Innovations from Bangladesh are Transforming Public Service Delivery in the Philippines

August 27, 2019

©UNDP Bangladesh

In the city of Cotabato, Philippines, there is plenty of food and medicine for the old and the infirm, but accessing it is a challenge.

The bureaucratic hurdles to obtain a senior citizen’s card or a grocery booklet can leave many short of food and susceptible to illness. There is only one government office that serves a wide region, which provides the card and booklet. For many it is a journey that can take several hours, and when they get there, they may still not get what they came for.

Now, that lethargic bureaucracy in Cotabato could soon be a thing of the past, as the country adopts lessons from a new leader in innovative public service delivery: Bangladesh.

“6.5 million People in rural and remote areas are able

to access vital services from digital centres, within a walking distance of four kilometres.”


Over the past decade, the ‘Access to Information’ (a2i) project, set up by the UN Development Programme in partnership with the Government of Bangladesh, has been driving innovation in public service delivery.

It has dramatically cut down the time, cost, and number of visits required to access services, while hacking away at bureaucracy and corruption. Now, millions of Bangladeshis, even in the country’s remotest areas, can easily obtain a range of public services, such as birth certificates and land records, through digital centres.

 The centres, located in hundreds of villages across the country, are used by more than two million people each month. Another a2i scheme that provides online training has helped over 17,000 youth develop skills for specific jobs, through an apprenticeship programme.

 “Our strong projects have revolutionized public service delivery across Bangladesh and can serve as models for countries around the globe,” said Anir Chowdhury, a2i’s chief policy adviser. “This is an opportunity for us to share innovative solutions and for countries to tap into digital experiences, so that we can collaborate and cooperate on social empowerment initiatives.”

“On average, service time has declined
by 65%, cost by 73% and the number of visits by 51%. A study of 85 services over a period of nine years reveals that simplification and digitization saved citizens about US $8.14 billion.”

From the Philippines to Fiji, from Peru to Somalia, countries across the world are seeking better ways and means to deliver public services to their citizens. They are looking for solutions to fix acute problems that fit specific situations, with the aim of achieving the Sustainable Development Goals (SDGs) – a plan agreed to by world leaders to protect the planet and bring prosperity to all peoples, by 2030.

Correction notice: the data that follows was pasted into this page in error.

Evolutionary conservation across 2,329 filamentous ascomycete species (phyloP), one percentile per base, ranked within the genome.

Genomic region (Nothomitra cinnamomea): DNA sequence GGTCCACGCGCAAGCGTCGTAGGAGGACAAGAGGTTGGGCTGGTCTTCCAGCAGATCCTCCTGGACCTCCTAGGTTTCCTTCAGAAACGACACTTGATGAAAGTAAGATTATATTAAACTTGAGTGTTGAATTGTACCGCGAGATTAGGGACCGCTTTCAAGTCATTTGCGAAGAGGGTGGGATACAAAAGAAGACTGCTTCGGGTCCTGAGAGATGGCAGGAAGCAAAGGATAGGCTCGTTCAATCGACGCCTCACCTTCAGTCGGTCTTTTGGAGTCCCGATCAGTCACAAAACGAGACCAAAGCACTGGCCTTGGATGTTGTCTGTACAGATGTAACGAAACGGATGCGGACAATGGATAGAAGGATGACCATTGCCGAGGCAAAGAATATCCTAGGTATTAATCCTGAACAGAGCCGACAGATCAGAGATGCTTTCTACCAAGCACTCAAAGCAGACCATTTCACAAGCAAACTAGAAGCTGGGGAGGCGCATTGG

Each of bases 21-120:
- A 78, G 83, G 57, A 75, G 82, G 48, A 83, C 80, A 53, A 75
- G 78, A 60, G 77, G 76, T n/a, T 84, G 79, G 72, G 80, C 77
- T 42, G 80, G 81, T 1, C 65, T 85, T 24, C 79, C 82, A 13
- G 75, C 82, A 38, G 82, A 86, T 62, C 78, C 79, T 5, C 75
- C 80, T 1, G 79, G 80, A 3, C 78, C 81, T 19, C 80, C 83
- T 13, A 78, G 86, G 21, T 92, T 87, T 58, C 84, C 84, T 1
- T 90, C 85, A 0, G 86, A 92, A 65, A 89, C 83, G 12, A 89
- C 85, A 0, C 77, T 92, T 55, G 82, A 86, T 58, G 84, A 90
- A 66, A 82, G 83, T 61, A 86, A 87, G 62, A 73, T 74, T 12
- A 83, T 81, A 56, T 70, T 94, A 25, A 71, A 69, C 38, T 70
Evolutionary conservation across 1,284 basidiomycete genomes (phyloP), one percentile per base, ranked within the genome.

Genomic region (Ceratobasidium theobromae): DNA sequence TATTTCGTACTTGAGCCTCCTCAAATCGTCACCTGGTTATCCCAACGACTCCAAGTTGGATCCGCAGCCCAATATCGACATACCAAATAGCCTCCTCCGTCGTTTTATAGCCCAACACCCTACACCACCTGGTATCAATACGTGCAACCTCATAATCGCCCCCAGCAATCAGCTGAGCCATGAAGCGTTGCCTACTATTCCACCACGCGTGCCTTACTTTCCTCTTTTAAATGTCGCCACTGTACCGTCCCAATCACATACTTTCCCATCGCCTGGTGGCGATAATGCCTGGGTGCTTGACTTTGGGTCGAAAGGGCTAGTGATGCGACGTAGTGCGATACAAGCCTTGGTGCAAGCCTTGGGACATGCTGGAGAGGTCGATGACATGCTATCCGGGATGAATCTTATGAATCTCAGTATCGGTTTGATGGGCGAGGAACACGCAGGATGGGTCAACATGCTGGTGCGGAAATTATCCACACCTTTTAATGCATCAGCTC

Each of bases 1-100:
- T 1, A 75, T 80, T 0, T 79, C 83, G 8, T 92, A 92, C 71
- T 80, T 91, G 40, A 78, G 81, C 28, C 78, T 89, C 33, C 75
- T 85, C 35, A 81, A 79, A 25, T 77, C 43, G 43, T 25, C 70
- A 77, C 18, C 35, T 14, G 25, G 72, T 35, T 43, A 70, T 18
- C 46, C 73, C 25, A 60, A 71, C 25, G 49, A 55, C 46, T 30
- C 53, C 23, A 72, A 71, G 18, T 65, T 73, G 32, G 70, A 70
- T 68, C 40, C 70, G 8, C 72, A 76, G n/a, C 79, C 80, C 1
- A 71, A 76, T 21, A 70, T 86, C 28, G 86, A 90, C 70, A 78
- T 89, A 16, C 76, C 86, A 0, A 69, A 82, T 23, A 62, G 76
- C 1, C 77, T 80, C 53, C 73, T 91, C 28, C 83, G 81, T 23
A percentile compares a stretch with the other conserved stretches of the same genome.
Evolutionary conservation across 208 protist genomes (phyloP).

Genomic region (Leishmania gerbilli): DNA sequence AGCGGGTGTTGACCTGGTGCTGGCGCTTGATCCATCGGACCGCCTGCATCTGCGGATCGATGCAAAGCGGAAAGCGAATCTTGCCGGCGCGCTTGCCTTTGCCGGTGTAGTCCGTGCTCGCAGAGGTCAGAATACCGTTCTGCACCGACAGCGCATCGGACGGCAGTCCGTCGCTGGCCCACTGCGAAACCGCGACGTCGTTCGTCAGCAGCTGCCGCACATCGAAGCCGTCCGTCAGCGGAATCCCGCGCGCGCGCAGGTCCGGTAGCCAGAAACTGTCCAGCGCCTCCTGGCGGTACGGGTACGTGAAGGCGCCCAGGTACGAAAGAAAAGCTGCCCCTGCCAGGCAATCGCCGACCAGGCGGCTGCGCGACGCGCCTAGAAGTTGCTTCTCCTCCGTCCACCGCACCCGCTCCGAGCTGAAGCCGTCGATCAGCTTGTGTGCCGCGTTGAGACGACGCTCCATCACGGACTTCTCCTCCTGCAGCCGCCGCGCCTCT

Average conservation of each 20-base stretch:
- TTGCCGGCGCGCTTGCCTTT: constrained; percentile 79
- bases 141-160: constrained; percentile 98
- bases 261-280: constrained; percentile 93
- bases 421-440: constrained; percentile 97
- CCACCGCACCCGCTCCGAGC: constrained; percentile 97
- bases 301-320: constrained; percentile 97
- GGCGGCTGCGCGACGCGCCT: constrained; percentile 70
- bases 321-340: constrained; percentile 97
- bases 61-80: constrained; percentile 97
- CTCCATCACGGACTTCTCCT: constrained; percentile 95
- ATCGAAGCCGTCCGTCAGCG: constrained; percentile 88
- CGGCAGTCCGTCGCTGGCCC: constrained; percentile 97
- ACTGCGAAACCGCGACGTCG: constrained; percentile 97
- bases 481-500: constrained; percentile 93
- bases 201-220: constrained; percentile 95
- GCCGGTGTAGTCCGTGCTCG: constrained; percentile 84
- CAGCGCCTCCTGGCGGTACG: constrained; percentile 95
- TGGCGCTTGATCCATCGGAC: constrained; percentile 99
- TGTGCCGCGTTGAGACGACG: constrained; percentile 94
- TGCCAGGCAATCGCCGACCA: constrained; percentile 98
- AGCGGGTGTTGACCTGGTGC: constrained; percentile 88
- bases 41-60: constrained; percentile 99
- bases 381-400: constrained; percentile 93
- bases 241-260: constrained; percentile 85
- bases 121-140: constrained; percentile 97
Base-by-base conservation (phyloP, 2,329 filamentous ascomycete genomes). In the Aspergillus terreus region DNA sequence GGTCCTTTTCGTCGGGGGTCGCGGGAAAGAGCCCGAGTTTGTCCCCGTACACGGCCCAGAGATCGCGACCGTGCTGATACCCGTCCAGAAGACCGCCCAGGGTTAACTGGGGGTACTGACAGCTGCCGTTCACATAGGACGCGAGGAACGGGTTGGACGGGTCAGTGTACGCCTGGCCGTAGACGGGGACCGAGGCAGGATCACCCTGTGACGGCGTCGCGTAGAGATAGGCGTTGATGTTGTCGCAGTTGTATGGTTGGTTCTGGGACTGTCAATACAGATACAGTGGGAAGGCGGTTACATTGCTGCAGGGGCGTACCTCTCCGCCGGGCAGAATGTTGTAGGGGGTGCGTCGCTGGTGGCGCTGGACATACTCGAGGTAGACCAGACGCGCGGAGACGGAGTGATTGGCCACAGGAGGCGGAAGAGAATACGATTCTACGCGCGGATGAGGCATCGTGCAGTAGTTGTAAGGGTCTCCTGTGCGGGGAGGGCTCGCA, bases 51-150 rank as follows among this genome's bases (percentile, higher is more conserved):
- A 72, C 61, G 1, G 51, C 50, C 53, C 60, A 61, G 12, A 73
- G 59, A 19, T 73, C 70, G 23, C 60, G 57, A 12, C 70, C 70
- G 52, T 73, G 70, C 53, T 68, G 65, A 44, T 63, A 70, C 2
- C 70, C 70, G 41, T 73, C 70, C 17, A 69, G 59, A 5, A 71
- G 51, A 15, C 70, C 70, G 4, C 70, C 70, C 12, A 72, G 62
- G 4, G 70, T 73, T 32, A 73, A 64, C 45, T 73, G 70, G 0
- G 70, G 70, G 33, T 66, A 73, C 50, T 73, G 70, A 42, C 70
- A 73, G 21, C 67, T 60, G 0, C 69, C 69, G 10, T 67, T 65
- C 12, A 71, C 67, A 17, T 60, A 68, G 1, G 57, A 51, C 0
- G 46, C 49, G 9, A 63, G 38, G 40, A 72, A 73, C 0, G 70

Now, with the support of UNDP, a2i is spreading its innovative solutions to several countries. It is working with local authorities in the Philippines, where public service delivery in small cities and towns faces multiple challenges. These challenges include bureaucratic rules, a lack of technology, and poor decision-making. The country’s decentralized structure has spawned diverse administrative systems that are poorly managed and don’t link-up with one another.

Geography creates another set of hurdles, as many people live on remote islands or in mountainous regions. Some areas are prone to natural disasters and some are plagued by inter-religious strife, further compounding the situation.


“Inspired by a2i’s solutions, the Philippines Start-to-Finish Service Delivery Tracker allows citizens to submit online requests and track delivery reducing time, cost, and visits needed for securing the service.”

Now, inspired by a2i’s solutions, the Philippines has introduced a ‘4D’ design and development programme, to transform traditional services into efficient digital services. The process involves four steps: diagnose, design, demo, and develop. The first three steps are completed within 10 days, and digital services are developed and delivered within six months.

In a workshop organized by UNDP in the city of Cotabato, politicians, citizens, and bureaucrats identified 4D as the best solution for local government, to overhaul unresponsive and unaccountable public service delivery. The aim is to ensure efficiency and effectiveness through new services that are user-centered, simplified, integrate digital tools, and use data, when available.

Meanwhile, in the Pacific region, the Government of Fiji is adopting a2i’s ‘4D’ system, to track countrywide delivery of a Poverty Benefit Scheme. The result, a web application called the ‘Start-to-Finish (S2F) Service Delivery Tracker.’ The tracker, also available as a mobile app, allows citizens to submit online service requests and to track the progress of delivery.

The application generates auto notifications, an SMS or email, and processes and delivers services online, reducing time, cost, and visits needed for securing a service.

In 2018, UNDP’s ‘Innovate for Somalia’ project invited a2i to conduct a series of workshops, to explore how digital applications can reform delivery of public services. Officials from the Prime Minister’s office and multiple ministries explored opportunities for transforming services, using digital technology.

The discussions led to Change Lab, an online platform, where Somalis can quickly access a host of public services, such as: business, vehicle and property registrations, passport requests, and access to IDs and birth certificates.

At the UN World Data Forum in Dubai, in 2018, a2i signed a Memorandum of Understanding (MoU) with the Government of Peru’s National Institute of Statistics and Informatics (INEI), to share expertise and develop a ‘SDGs Tracker.’

The tracker sets targets and follows the progress of each SDG indicator. It is expected to lead to efficient and effective policy making, for inclusive and sustainable development.